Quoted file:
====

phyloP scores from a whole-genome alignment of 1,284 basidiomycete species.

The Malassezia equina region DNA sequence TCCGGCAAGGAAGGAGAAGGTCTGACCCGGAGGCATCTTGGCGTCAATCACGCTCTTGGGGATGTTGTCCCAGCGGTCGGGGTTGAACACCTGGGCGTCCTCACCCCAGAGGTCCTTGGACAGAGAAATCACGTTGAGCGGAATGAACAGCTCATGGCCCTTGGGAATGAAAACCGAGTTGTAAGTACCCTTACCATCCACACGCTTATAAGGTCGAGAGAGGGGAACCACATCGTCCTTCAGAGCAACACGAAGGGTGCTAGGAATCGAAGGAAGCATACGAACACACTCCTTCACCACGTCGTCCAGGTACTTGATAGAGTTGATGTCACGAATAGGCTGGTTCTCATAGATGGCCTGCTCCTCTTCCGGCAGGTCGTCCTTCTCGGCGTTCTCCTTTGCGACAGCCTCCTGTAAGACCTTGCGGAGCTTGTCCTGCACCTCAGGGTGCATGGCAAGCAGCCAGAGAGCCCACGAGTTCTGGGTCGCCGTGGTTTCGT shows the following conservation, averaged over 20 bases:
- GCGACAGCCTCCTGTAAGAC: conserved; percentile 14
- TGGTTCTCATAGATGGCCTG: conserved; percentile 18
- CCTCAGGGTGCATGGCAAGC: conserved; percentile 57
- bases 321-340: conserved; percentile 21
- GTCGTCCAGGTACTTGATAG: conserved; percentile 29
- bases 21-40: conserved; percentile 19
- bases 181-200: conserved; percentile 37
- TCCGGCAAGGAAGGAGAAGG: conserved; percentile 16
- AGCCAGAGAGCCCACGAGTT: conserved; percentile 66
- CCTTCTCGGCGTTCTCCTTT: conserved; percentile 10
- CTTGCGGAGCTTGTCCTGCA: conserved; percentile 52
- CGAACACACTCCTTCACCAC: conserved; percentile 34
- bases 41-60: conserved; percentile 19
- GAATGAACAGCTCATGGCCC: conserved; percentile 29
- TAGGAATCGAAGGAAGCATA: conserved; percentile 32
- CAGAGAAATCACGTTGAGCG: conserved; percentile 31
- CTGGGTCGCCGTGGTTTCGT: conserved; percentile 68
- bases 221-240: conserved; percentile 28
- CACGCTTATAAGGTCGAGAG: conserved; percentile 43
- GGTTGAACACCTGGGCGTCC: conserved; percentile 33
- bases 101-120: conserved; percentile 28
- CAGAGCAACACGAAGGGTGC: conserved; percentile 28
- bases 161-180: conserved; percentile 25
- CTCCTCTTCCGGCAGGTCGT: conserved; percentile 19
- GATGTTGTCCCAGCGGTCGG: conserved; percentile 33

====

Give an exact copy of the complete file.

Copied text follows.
phyloP scores from a whole-genome alignment of 1,284 basidiomycete species.

The Malassezia equina region DNA sequence TCCGGCAAGGAAGGAGAAGGTCTGACCCGGAGGCATCTTGGCGTCAATCACGCTCTTGGGGATGTTGTCCCAGCGGTCGGGGTTGAACACCTGGGCGTCCTCACCCCAGAGGTCCTTGGACAGAGAAATCACGTTGAGCGGAATGAACAGCTCATGGCCCTTGGGAATGAAAACCGAGTTGTAAGTACCCTTACCATCCACACGCTTATAAGGTCGAGAGAGGGGAACCACATCGTCCTTCAGAGCAACACGAAGGGTGCTAGGAATCGAAGGAAGCATACGAACACACTCCTTCACCACGTCGTCCAGGTACTTGATAGAGTTGATGTCACGAATAGGCTGGTTCTCATAGATGGCCTGCTCCTCTTCCGGCAGGTCGTCCTTCTCGGCGTTCTCCTTTGCGACAGCCTCCTGTAAGACCTTGCGGAGCTTGTCCTGCACCTCAGGGTGCATGGCAAGCAGCCAGAGAGCCCACGAGTTCTGGGTCGCCGTGGTTTCGT shows the following conservation, averaged over 20 bases:
- GCGACAGCCTCCTGTAAGAC: conserved; percentile 14
- TGGTTCTCATAGATGGCCTG: conserved; percentile 18
- CCTCAGGGTGCATGGCAAGC: conserved; percentile 57
- bases 321-340: conserved; percentile 21
- GTCGTCCAGGTACTTGATAG: conserved; percentile 29
- bases 21-40: conserved; percentile 19
- bases 181-200: conserved; percentile 37
- TCCGGCAAGGAAGGAGAAGG: conserved; percentile 16
- AGCCAGAGAGCCCACGAGTT: conserved; percentile 66
- CCTTCTCGGCGTTCTCCTTT: conserved; percentile 10
- CTTGCGGAGCTTGTCCTGCA: conserved; percentile 52
- CGAACACACTCCTTCACCAC: conserved; percentile 34
- bases 41-60: conserved; percentile 19
- GAATGAACAGCTCATGGCCC: conserved; percentile 29
- TAGGAATCGAAGGAAGCATA: conserved; percentile 32
- CAGAGAAATCACGTTGAGCG: conserved; percentile 31
- CTGGGTCGCCGTGGTTTCGT: conserved; percentile 68
- bases 221-240: conserved; percentile 28
- CACGCTTATAAGGTCGAGAG: conserved; percentile 43
- GGTTGAACACCTGGGCGTCC: conserved; percentile 33
- bases 101-120: conserved; percentile 28
- CAGAGCAACACGAAGGGTGC: conserved; percentile 28
- bases 161-180: conserved; percentile 25
- CTCCTCTTCCGGCAGGTCGT: conserved; percentile 19
- GATGTTGTCCCAGCGGTCGG: conserved; percentile 33